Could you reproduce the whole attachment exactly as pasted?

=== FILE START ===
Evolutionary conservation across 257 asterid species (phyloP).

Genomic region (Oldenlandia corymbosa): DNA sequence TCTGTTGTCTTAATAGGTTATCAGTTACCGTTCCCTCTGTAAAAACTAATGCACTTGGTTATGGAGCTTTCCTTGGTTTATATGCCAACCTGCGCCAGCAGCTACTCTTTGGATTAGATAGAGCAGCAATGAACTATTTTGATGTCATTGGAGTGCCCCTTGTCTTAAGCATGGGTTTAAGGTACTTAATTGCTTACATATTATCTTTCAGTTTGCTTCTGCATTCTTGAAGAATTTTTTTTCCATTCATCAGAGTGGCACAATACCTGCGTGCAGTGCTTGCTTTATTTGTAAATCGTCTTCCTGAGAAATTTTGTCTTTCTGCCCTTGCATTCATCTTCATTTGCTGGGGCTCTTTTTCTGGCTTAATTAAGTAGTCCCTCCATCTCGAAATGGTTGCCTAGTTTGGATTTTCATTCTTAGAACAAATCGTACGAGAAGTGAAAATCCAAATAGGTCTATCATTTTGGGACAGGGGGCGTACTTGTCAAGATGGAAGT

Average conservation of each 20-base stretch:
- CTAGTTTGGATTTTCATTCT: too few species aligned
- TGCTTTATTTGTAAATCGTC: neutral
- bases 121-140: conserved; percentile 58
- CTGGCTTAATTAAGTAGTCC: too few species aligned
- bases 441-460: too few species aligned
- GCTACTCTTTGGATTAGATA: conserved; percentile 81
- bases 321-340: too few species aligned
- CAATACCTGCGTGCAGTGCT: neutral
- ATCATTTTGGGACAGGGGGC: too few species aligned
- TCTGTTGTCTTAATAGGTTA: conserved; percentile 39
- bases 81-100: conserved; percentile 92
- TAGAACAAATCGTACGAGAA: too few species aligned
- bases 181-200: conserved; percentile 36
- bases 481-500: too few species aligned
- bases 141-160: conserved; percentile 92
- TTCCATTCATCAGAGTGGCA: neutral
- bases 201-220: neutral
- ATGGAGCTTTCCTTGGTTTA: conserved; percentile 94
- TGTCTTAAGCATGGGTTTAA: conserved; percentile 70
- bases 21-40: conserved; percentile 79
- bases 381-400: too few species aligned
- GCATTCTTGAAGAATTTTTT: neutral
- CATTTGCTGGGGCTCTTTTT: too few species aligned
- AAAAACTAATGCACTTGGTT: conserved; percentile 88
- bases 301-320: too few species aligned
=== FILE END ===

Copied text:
Evolutionary conservation across 257 asterid species (phyloP).

Genomic region (Oldenlandia corymbosa): DNA sequence TCTGTTGTCTTAATAGGTTATCAGTTACCGTTCCCTCTGTAAAAACTAATGCACTTGGTTATGGAGCTTTCCTTGGTTTATATGCCAACCTGCGCCAGCAGCTACTCTTTGGATTAGATAGAGCAGCAATGAACTATTTTGATGTCATTGGAGTGCCCCTTGTCTTAAGCATGGGTTTAAGGTACTTAATTGCTTACATATTATCTTTCAGTTTGCTTCTGCATTCTTGAAGAATTTTTTTTCCATTCATCAGAGTGGCACAATACCTGCGTGCAGTGCTTGCTTTATTTGTAAATCGTCTTCCTGAGAAATTTTGTCTTTCTGCCCTTGCATTCATCTTCATTTGCTGGGGCTCTTTTTCTGGCTTAATTAAGTAGTCCCTCCATCTCGAAATGGTTGCCTAGTTTGGATTTTCATTCTTAGAACAAATCGTACGAGAAGTGAAAATCCAAATAGGTCTATCATTTTGGGACAGGGGGCGTACTTGTCAAGATGGAAGT

Average conservation of each 20-base stretch:
- CTAGTTTGGATTTTCATTCT: too few species aligned
- TGCTTTATTTGTAAATCGTC: neutral
- bases 121-140: conserved; percentile 58
- CTGGCTTAATTAAGTAGTCC: too few species aligned
- bases 441-460: too few species aligned
- GCTACTCTTTGGATTAGATA: conserved; percentile 81
- bases 321-340: too few species aligned
- CAATACCTGCGTGCAGTGCT: neutral
- ATCATTTTGGGACAGGGGGC: too few species aligned
- TCTGTTGTCTTAATAGGTTA: conserved; percentile 39
- bases 81-100: conserved; percentile 92
- TAGAACAAATCGTACGAGAA: too few species aligned
- bases 181-200: conserved; percentile 36
- bases 481-500: too few species aligned
- bases 141-160: conserved; percentile 92
- TTCCATTCATCAGAGTGGCA: neutral
- bases 201-220: neutral
- ATGGAGCTTTCCTTGGTTTA: conserved; percentile 94
- TGTCTTAAGCATGGGTTTAA: conserved; percentile 70
- bases 21-40: conserved; percentile 79
- bases 381-400: too few species aligned
- GCATTCTTGAAGAATTTTTT: neutral
- CATTTGCTGGGGCTCTTTTT: too few species aligned
- AAAAACTAATGCACTTGGTT: conserved; percentile 88
- bases 301-320: too few species aligned